Employee’s dismissal for “friction” caused by health and safety activities ruled automatically unfair
An employee dismissed due to the “upset and friction” caused by the way he implemented a health and safety procedure had been automatically unfairly dismissed.
Employee claims automatic unfair dismissal on health and safety grounds
Mr Sinclair was employed as a Track Maintenance Supervisor. His employer asked him to implement a new health and safety procedure but did not tell his colleagues that it had asked him to do this. His colleagues complained about his overzealous and overcautious approach and he was subsequently dismissed for the “upset and friction caused”.
Mr Sinclair brought an employment tribunal claim for automatic unfair dismissal arguing that he had been dismissed for carrying out health and safety activities on his employer’s behalf.
Employment tribunal rules dismissal fair
The employment tribunal rejected his claim. It considered that it was not the health and safety activities themselves that caused his dismissal - instead, it was the way in which he carried out those activities which had caused upset and friction amongst his colleagues.
Mr Sinclair appealed to the Employment Appeal Tribunal.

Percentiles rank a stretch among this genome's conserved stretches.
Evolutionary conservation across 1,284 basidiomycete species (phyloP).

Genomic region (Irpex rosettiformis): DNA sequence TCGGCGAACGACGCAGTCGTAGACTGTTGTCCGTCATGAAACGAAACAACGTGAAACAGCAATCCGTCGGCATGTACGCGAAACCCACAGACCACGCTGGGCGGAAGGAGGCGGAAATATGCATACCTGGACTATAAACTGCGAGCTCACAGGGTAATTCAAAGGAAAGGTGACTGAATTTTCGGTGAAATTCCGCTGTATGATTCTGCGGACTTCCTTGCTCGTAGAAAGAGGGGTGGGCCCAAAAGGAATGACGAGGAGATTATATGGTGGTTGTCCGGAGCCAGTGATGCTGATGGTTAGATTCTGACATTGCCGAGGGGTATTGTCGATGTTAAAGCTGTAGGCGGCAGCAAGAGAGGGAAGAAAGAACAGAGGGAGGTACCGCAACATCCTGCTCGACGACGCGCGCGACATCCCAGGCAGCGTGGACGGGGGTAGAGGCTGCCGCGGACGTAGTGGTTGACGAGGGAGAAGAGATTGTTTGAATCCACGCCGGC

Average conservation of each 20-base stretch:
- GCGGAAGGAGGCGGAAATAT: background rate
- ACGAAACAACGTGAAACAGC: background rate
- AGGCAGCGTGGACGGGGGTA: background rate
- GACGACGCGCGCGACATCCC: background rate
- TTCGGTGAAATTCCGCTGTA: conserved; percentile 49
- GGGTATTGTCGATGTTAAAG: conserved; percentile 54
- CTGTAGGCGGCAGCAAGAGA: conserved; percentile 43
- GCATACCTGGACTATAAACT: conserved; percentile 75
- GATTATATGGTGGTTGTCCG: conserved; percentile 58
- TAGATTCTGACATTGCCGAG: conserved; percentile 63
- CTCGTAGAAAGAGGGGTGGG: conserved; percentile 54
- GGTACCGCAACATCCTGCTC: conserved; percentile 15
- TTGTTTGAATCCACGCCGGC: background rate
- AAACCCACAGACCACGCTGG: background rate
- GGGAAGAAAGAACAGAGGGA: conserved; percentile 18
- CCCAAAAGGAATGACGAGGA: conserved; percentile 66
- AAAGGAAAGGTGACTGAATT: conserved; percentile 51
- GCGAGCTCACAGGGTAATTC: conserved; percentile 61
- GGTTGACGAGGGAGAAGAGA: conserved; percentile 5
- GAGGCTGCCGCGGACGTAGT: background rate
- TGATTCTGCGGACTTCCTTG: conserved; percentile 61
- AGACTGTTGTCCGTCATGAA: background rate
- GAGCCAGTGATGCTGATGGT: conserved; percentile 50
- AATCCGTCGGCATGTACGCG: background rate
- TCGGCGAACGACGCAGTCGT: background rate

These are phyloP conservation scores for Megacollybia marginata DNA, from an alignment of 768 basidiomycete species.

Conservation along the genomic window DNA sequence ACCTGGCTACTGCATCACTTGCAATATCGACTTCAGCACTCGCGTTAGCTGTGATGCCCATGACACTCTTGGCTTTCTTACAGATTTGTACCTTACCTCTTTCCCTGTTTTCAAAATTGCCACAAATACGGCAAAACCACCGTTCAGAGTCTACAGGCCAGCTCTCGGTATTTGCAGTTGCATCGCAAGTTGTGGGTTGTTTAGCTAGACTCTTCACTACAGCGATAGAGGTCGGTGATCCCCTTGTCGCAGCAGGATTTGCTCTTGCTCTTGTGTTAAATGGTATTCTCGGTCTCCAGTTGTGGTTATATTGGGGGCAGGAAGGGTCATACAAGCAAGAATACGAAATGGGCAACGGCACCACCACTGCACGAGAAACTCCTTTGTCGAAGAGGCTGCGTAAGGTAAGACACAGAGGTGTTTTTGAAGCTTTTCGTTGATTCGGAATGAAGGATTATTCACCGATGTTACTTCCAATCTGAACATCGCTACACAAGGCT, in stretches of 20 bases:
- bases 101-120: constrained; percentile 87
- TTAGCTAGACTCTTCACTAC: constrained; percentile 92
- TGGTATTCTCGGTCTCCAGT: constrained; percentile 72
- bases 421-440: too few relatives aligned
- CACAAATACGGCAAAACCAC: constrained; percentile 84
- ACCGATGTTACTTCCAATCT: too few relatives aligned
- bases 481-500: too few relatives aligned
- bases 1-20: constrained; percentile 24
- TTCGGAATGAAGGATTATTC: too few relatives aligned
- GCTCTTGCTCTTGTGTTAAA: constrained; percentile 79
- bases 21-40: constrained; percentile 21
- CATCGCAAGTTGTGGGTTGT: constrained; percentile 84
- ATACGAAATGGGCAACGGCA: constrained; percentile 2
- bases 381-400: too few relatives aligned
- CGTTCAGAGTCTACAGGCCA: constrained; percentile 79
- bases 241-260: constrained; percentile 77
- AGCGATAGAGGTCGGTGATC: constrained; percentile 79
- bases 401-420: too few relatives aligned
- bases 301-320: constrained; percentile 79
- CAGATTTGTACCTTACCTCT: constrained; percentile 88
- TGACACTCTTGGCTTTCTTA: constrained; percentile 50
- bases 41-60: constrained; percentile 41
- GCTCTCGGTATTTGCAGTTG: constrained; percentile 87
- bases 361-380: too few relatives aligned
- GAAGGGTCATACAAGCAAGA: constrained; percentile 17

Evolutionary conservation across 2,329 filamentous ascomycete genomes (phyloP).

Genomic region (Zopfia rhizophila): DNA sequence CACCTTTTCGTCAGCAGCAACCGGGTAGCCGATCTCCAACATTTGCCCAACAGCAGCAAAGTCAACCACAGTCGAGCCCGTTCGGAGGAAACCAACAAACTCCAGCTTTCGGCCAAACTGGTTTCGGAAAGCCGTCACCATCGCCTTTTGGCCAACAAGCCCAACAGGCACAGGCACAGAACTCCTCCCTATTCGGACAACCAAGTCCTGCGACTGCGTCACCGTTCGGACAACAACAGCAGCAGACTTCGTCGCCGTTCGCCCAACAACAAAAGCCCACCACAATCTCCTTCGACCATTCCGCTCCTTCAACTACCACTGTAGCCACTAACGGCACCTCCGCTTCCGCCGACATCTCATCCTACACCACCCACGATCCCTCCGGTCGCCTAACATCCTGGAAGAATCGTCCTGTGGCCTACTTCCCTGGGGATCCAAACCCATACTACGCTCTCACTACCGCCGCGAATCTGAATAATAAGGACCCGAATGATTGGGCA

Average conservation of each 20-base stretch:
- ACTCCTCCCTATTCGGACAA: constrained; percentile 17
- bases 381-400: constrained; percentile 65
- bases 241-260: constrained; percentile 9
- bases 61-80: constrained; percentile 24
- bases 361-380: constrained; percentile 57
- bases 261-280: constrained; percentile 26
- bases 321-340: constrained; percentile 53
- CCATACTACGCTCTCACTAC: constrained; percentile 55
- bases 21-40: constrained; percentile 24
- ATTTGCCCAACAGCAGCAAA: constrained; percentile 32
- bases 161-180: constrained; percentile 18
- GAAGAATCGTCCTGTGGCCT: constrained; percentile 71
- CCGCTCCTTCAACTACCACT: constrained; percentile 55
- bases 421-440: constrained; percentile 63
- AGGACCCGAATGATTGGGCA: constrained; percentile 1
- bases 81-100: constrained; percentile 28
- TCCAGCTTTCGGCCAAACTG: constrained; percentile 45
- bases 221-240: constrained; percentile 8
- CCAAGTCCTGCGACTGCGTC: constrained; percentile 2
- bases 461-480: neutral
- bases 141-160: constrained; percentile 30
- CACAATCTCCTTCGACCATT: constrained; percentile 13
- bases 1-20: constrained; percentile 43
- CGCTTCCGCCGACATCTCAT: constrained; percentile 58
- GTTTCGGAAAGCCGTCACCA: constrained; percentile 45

Employment Appeal Tribunal allows appeal
The Employment Appeal Tribunal allowed the appeal.
It ruled that the legislation gives broad protection to employees undertaking health and safety duties on behalf of their employer. It would completely undermine the protection provided if an employer could rely upon upset caused by legitimate health and safety activity as being a reason for dismissal that was separate and unrelated to the activity itself. An employee should be protected against dismissal when they are carrying out health and safety activities. They should only risk losing that protection if their conduct is wholly unreasonable, malicious or irrelevant to the task in hand.
This was not the case here. It was Mr Sinclair’s diligent and perceived overzealous approach to his health and safety duties that had caused relations to worsen. This was not wholly unreasonable conduct and could not be separated from his health and safety duties.
The Employment Appeal Tribunal ruled that the dismissal was automatically unfair.
What does this mean?
It will be difficult for an employer to dismiss an employee for conduct connected with carrying out health and safety activities. Employment tribunals will be slow to treat that conduct as separate from the health and safety activities themselves.
The purpose of the legislation is to protect employees who are asked to carry out health and safety duties for their employer. The ambit of the protection is wide. An employer will not generally be able to dismiss an employee due to the way they carry out health and safety duties except, perhaps, where their conduct is wholly unreasonable, malicious or irrelevant to the task in hand.
The case also acts as a reminder to employers, as employees begin to return to offices and workplaces, that it is important to consult with employees or their representatives about health and safety matters.
Sinclair v Trackwork Ltd
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